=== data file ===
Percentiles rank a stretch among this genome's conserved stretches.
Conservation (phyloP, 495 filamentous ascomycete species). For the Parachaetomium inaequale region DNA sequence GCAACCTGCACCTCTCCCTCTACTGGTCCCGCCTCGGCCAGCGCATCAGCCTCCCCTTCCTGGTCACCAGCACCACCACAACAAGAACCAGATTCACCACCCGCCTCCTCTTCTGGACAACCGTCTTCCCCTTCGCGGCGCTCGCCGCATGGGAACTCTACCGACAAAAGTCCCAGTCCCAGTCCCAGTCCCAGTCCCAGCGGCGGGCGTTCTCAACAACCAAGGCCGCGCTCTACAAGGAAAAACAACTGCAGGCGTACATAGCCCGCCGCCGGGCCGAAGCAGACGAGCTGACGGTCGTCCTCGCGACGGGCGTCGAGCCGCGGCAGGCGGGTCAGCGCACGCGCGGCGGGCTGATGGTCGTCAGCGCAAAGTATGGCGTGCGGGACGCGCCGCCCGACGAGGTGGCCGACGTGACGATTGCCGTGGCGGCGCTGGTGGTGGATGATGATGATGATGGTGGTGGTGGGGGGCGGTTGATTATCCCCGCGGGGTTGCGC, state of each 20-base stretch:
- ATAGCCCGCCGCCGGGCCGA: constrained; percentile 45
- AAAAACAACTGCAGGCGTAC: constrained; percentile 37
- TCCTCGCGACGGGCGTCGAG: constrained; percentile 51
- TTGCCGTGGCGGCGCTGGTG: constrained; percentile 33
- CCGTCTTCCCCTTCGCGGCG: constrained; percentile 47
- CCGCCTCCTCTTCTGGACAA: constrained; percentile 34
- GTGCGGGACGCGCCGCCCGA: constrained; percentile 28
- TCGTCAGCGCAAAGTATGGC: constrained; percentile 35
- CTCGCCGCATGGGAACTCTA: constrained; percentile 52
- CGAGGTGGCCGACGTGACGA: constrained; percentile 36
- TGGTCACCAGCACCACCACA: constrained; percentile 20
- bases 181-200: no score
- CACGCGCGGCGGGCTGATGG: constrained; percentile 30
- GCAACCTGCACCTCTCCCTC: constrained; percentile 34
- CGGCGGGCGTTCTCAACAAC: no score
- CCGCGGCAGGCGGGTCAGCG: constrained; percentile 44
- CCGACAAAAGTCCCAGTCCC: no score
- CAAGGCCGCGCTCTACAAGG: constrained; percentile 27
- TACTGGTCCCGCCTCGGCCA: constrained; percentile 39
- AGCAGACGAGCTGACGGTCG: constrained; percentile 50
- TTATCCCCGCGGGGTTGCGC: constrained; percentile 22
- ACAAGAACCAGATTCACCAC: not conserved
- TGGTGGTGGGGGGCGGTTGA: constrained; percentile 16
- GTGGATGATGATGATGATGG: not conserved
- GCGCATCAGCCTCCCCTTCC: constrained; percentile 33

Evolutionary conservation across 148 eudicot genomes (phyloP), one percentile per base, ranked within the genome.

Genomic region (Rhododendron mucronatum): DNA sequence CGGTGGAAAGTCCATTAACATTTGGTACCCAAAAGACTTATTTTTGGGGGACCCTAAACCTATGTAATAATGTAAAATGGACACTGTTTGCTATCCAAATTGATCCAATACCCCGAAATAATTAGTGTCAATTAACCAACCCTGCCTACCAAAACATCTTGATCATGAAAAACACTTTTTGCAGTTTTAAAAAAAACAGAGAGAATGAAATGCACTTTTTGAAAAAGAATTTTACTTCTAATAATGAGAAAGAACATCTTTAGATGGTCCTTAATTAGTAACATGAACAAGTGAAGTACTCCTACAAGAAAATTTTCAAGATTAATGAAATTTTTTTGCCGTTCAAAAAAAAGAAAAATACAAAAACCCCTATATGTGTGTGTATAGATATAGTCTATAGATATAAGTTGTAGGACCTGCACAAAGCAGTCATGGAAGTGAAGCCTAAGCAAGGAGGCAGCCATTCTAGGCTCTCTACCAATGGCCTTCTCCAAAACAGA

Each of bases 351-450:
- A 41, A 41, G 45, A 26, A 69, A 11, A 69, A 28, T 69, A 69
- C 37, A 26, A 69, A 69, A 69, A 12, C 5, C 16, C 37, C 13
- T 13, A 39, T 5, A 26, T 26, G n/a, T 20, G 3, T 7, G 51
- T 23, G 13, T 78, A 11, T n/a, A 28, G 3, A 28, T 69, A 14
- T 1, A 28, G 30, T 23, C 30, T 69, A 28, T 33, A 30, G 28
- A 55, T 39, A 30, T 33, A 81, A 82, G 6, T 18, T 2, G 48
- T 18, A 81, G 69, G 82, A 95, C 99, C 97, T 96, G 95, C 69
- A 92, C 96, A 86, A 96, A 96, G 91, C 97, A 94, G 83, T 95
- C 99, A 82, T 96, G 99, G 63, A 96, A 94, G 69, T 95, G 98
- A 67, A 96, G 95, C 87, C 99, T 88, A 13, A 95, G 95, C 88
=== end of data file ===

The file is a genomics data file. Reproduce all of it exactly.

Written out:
Percentiles rank a stretch among this genome's conserved stretches.
Conservation (phyloP, 495 filamentous ascomycete species). For the Parachaetomium inaequale region DNA sequence GCAACCTGCACCTCTCCCTCTACTGGTCCCGCCTCGGCCAGCGCATCAGCCTCCCCTTCCTGGTCACCAGCACCACCACAACAAGAACCAGATTCACCACCCGCCTCCTCTTCTGGACAACCGTCTTCCCCTTCGCGGCGCTCGCCGCATGGGAACTCTACCGACAAAAGTCCCAGTCCCAGTCCCAGTCCCAGTCCCAGCGGCGGGCGTTCTCAACAACCAAGGCCGCGCTCTACAAGGAAAAACAACTGCAGGCGTACATAGCCCGCCGCCGGGCCGAAGCAGACGAGCTGACGGTCGTCCTCGCGACGGGCGTCGAGCCGCGGCAGGCGGGTCAGCGCACGCGCGGCGGGCTGATGGTCGTCAGCGCAAAGTATGGCGTGCGGGACGCGCCGCCCGACGAGGTGGCCGACGTGACGATTGCCGTGGCGGCGCTGGTGGTGGATGATGATGATGATGGTGGTGGTGGGGGGCGGTTGATTATCCCCGCGGGGTTGCGC, state of each 20-base stretch:
- ATAGCCCGCCGCCGGGCCGA: constrained; percentile 45
- AAAAACAACTGCAGGCGTAC: constrained; percentile 37
- TCCTCGCGACGGGCGTCGAG: constrained; percentile 51
- TTGCCGTGGCGGCGCTGGTG: constrained; percentile 33
- CCGTCTTCCCCTTCGCGGCG: constrained; percentile 47
- CCGCCTCCTCTTCTGGACAA: constrained; percentile 34
- GTGCGGGACGCGCCGCCCGA: constrained; percentile 28
- TCGTCAGCGCAAAGTATGGC: constrained; percentile 35
- CTCGCCGCATGGGAACTCTA: constrained; percentile 52
- CGAGGTGGCCGACGTGACGA: constrained; percentile 36
- TGGTCACCAGCACCACCACA: constrained; percentile 20
- bases 181-200: no score
- CACGCGCGGCGGGCTGATGG: constrained; percentile 30
- GCAACCTGCACCTCTCCCTC: constrained; percentile 34
- CGGCGGGCGTTCTCAACAAC: no score
- CCGCGGCAGGCGGGTCAGCG: constrained; percentile 44
- CCGACAAAAGTCCCAGTCCC: no score
- CAAGGCCGCGCTCTACAAGG: constrained; percentile 27
- TACTGGTCCCGCCTCGGCCA: constrained; percentile 39
- AGCAGACGAGCTGACGGTCG: constrained; percentile 50
- TTATCCCCGCGGGGTTGCGC: constrained; percentile 22
- ACAAGAACCAGATTCACCAC: not conserved
- TGGTGGTGGGGGGCGGTTGA: constrained; percentile 16
- GTGGATGATGATGATGATGG: not conserved
- GCGCATCAGCCTCCCCTTCC: constrained; percentile 33

Evolutionary conservation across 148 eudicot genomes (phyloP), one percentile per base, ranked within the genome.

Genomic region (Rhododendron mucronatum): DNA sequence CGGTGGAAAGTCCATTAACATTTGGTACCCAAAAGACTTATTTTTGGGGGACCCTAAACCTATGTAATAATGTAAAATGGACACTGTTTGCTATCCAAATTGATCCAATACCCCGAAATAATTAGTGTCAATTAACCAACCCTGCCTACCAAAACATCTTGATCATGAAAAACACTTTTTGCAGTTTTAAAAAAAACAGAGAGAATGAAATGCACTTTTTGAAAAAGAATTTTACTTCTAATAATGAGAAAGAACATCTTTAGATGGTCCTTAATTAGTAACATGAACAAGTGAAGTACTCCTACAAGAAAATTTTCAAGATTAATGAAATTTTTTTGCCGTTCAAAAAAAAGAAAAATACAAAAACCCCTATATGTGTGTGTATAGATATAGTCTATAGATATAAGTTGTAGGACCTGCACAAAGCAGTCATGGAAGTGAAGCCTAAGCAAGGAGGCAGCCATTCTAGGCTCTCTACCAATGGCCTTCTCCAAAACAGA

Each of bases 351-450:
- A 41, A 41, G 45, A 26, A 69, A 11, A 69, A 28, T 69, A 69
- C 37, A 26, A 69, A 69, A 69, A 12, C 5, C 16, C 37, C 13
- T 13, A 39, T 5, A 26, T 26, G n/a, T 20, G 3, T 7, G 51
- T 23, G 13, T 78, A 11, T n/a, A 28, G 3, A 28, T 69, A 14
- T 1, A 28, G 30, T 23, C 30, T 69, A 28, T 33, A 30, G 28
- A 55, T 39, A 30, T 33, A 81, A 82, G 6, T 18, T 2, G 48
- T 18, A 81, G 69, G 82, A 95, C 99, C 97, T 96, G 95, C 69
- A 92, C 96, A 86, A 96, A 96, G 91, C 97, A 94, G 83, T 95
- C 99, A 82, T 96, G 99, G 63, A 96, A 94, G 69, T 95, G 98
- A 67, A 96, G 95, C 87, C 99, T 88, A 13, A 95, G 95, C 88